Either you are with the NFTs or you are against them. There seems to be no middle ground when talking about this technology on the Internet. On the one hand, there are users spending thousands of dollars on unique images. On the other there is a whole army of trolls multiplying them to show that these holders they are deceived. Who is really right?
An NFT is not a jpeg
CryptoPunks or Bored Ape Yacht Club are just some of the examples of NFT that is circulating on the Internet. Every day, we can see on Twitter how some user acquires one of these avatars. The Tweet it usually also includes the savage price that has been paid for it. And then … the horde of haters arrives. Mentions are filled with reposts of the same image over and over again. Some save the photo in their gallery to upload it to the comments. Others take screenshots with their mobiles, and the funniest even capture the right-click “Save As” option. All to show that they have bought smoke.
Some users they get to take it really bad. They even admit that they feel cheated. It is what has happened in this thread that the user @JackShawhan has captured.
Help I’ve been giggling about this for an hour. pic.twitter.com/GnmE4gtBiB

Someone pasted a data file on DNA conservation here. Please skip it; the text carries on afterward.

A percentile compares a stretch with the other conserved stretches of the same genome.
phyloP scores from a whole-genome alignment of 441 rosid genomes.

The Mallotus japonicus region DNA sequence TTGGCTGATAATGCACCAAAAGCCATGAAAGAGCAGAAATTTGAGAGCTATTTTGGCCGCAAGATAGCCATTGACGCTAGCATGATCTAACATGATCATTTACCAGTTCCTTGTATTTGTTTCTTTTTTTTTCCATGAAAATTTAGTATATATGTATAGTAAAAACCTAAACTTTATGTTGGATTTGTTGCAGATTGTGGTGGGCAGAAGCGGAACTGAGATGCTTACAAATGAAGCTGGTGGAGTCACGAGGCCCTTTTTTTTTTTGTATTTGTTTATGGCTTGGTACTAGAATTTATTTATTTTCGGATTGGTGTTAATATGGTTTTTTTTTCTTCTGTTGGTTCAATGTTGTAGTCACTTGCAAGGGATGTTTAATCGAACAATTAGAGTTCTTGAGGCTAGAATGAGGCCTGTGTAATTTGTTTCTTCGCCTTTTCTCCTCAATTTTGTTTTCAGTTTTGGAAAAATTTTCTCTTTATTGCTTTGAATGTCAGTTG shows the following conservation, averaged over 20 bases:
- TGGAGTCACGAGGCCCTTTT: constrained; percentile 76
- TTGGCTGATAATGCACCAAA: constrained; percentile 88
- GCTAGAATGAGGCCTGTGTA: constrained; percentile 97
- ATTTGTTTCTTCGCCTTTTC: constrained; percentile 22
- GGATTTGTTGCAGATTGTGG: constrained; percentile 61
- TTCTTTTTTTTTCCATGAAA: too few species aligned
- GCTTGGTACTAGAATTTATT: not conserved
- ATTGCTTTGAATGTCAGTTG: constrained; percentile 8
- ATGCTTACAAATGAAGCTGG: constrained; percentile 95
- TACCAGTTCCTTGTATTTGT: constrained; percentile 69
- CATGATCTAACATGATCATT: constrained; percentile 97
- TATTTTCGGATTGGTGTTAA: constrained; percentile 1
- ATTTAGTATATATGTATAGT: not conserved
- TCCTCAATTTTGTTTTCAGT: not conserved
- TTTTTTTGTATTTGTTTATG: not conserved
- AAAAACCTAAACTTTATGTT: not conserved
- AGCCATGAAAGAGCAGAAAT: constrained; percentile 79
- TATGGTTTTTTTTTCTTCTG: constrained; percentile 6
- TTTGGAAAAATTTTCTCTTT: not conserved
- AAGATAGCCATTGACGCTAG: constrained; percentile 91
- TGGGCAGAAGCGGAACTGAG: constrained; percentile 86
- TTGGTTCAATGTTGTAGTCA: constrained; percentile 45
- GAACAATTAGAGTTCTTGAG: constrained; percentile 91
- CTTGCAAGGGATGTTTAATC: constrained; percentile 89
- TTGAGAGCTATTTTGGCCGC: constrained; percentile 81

– The Terrier (@JackShawhan) November 9, 2021
On the other hand, there are users who defend tooth and nail that this group of haters it benefits them. This is what @drakedanner, an investor of NFTs, thinks for example:
«When you save the image and use or share it, you are making the underlying token more valuable” wrote. «It’s kind of ironic that right-click saves are doing free marketing to non-fungible token owners».
So … Can they steal an NFT from you?
All these cases of “theft” of NFTs are really a misunderstood. Most NFTs consist of only one JSON file with a link to the multimedia work in question. That is the content that is transferred when one of those tokens is acquired. In very few cases the NFT is integrated into the blockchain, which is really what should have been established from the beginning. In fact, many NFT sales services are migrating their systems to more complex platforms for precisely this reason. This is the case of CryptoPunks, for example, which made a number of changes last August.
But still, saying that you can “steal” an NFT is like saying that you have stolen Las Meninas of Velázquez because you have entered the Prado Museum and you have taken a photo of the painting with your iPhone. The property rights of the canvas will still not be yours, no matter how much you print it, share it on Twitter or put it as your wallpaper.
Property rights, copyrights and NFT
Regarding the latter, property rights, there is still a absolute legal vacuum internationally on NFTs. We understand that the owner of the digital work has full control over the image exploitation rights, but… And when the NFT is not unique and multiple token spins are created? And what about the copyright of the work? Are they transferred with the NFT or do they remain associated with the creator of the work? All these questions will continue without a clear and forceful answer until the regulatory bodies In turn, establish the first laws that allow this chaotic market that has only just begun to settle a little.